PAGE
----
June 13, 2007

Let your heel rise

It helps complete the backswing

NOT ALL THAT FLEXIBLE? Some young players can keep the left heel flat and coil fully. But age isn't as crucial as flexibility. You might need to let your heel come up.

NOT ALL THAT FLEXIBLE? Some young players can keep the left heel flat and coil fully. But age isn't as crucial as flexibility. You might need to let your heel come up.

Letting your left heel come off the ground during your backswing can help you make a full turn. I've always let my heel rise because my trunk is not as flexible as some golfers', and I have a long backswing. Other players can keep the heel on the ground and complete a fully coiled shoulder rotation—either way works.

If you're less flexible in your hips and lower back, the heel needs to come up, because of the hip rotation required to make a full backswing. The longer the backswing—driver versus pitching wedge, for example—the more the heel lifts. Provided you stay in balance and retain the tight coil of the backswing, it can go as high as necessary. Too much lifting results in an over-rotation of the hips and loss of a true coil. You don't want to overdo it, and it's critical you replant the heel in its original position during the transition to the downswing. That's a function of the hip turn reversing its rotation. At the finish, the heel should be back where it started.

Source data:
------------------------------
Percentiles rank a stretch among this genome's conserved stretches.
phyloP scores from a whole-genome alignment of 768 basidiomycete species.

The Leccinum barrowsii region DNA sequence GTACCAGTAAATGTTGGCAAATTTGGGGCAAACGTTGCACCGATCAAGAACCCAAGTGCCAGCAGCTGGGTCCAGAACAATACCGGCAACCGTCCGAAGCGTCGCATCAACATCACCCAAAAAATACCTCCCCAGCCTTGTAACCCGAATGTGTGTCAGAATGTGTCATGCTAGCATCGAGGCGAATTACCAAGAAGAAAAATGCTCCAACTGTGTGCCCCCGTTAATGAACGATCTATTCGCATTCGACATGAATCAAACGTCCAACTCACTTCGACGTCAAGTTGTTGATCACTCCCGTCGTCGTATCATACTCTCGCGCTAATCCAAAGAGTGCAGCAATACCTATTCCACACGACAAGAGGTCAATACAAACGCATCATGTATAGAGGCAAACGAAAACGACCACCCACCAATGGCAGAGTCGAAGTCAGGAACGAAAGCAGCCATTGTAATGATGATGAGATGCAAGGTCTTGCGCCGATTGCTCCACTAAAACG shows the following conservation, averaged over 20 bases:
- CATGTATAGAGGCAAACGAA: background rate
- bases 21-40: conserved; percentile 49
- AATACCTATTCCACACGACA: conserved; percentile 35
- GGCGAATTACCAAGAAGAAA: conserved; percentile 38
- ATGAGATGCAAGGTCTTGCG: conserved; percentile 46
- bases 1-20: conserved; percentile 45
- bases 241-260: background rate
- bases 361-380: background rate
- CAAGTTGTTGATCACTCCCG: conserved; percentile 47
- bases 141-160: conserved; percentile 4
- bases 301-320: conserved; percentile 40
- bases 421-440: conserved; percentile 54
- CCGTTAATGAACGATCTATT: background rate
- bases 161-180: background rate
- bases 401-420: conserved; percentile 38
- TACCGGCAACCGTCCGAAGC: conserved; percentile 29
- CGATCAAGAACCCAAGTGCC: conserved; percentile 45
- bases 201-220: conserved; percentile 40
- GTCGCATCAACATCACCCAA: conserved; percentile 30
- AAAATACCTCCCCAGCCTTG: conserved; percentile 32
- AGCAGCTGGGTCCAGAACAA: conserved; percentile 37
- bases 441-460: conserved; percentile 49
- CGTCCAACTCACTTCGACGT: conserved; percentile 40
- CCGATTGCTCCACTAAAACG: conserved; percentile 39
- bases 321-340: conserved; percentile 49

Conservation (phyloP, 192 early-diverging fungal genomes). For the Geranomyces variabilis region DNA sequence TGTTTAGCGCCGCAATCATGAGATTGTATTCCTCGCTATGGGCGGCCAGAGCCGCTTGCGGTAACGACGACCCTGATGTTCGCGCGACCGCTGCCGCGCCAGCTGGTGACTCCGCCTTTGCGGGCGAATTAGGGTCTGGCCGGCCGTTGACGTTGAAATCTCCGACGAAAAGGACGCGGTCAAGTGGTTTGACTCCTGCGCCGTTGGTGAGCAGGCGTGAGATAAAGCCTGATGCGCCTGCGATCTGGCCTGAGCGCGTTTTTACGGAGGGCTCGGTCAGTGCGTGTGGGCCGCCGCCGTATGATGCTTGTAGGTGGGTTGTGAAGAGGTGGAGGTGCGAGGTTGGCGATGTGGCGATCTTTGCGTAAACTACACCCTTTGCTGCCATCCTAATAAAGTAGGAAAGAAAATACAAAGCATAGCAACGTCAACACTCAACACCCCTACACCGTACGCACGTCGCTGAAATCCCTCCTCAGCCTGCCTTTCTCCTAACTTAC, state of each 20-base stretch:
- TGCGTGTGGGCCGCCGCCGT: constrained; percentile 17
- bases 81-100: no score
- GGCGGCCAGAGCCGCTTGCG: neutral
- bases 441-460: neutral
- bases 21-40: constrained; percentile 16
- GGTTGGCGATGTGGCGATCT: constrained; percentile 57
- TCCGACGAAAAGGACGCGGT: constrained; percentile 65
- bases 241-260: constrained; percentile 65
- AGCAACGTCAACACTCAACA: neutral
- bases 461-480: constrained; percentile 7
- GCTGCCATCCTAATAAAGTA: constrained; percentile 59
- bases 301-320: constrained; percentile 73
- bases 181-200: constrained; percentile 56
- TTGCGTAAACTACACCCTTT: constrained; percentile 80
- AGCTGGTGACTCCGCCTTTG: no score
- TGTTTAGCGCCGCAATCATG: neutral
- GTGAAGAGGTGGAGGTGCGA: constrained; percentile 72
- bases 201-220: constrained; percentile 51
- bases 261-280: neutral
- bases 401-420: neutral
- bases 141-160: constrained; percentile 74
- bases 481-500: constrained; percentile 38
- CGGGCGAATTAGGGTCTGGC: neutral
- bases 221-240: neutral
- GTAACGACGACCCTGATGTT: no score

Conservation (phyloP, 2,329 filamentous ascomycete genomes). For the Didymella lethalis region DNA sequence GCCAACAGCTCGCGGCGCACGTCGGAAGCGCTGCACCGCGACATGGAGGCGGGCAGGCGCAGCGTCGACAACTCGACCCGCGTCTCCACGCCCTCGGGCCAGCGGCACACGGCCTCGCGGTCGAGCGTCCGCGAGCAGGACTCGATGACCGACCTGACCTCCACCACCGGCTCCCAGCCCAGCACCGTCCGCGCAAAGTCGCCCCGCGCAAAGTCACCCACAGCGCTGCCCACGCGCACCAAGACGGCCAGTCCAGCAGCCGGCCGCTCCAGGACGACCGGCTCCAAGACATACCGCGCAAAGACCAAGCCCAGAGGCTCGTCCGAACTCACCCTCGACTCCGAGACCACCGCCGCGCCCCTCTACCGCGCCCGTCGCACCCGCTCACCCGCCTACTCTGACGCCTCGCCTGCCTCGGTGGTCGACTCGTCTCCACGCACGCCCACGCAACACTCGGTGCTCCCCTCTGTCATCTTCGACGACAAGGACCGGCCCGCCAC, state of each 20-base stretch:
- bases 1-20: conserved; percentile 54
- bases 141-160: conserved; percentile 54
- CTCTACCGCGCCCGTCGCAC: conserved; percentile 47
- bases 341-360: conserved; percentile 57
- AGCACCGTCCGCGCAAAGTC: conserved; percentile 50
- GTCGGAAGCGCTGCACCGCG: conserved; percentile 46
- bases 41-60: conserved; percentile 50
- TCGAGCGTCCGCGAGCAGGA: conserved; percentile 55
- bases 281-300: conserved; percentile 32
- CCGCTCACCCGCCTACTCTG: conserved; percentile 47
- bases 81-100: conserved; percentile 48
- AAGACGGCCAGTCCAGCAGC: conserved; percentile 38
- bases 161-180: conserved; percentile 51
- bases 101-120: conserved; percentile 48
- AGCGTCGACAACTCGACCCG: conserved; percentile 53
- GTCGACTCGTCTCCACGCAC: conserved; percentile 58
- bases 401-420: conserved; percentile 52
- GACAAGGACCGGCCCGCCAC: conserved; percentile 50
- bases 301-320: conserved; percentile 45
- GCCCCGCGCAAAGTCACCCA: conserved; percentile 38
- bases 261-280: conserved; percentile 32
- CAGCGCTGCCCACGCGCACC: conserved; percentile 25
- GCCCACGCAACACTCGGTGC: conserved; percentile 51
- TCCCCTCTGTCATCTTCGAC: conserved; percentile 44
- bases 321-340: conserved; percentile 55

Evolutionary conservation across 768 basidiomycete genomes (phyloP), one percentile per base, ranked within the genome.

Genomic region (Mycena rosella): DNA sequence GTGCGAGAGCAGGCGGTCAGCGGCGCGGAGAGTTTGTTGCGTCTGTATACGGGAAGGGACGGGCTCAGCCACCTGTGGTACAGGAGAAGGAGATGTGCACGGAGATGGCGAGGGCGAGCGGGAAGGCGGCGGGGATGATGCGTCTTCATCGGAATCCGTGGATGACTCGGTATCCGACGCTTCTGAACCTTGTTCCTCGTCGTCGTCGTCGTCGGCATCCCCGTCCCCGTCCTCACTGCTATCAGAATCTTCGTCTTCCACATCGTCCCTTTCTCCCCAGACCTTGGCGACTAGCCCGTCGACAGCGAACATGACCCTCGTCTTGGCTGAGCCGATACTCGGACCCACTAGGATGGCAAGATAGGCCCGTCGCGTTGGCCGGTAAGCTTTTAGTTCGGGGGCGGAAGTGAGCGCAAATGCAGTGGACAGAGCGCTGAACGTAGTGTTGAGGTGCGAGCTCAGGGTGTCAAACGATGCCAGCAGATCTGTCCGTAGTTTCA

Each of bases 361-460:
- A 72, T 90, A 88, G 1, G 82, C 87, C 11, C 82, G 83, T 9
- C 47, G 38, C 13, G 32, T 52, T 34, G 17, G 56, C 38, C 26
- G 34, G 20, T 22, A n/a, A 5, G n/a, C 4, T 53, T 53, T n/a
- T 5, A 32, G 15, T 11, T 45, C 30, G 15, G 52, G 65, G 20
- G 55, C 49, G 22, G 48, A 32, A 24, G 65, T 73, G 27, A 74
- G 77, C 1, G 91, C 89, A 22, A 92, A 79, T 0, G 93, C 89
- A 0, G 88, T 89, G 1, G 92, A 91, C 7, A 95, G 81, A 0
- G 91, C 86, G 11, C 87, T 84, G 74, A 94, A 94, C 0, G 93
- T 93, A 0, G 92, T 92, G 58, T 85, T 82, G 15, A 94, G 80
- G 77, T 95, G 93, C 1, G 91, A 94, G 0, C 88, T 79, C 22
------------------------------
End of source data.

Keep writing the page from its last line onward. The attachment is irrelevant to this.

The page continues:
THOUGHTS FROM TOM

TWO TIPS FOR THE GREEN

To speed up play, read your putts as soon as you reach the green. Not your turn to putt? Then be observant watching others putt. You can learn the speed and break. Every bit of information helps.

READ THE BREAK ON CHIPS

Too many golfers play short shots around the green straight at the flagstick. You should treat them as carefully as you would a long putt. Observe the slope and allow for the break on a chip or short pitch.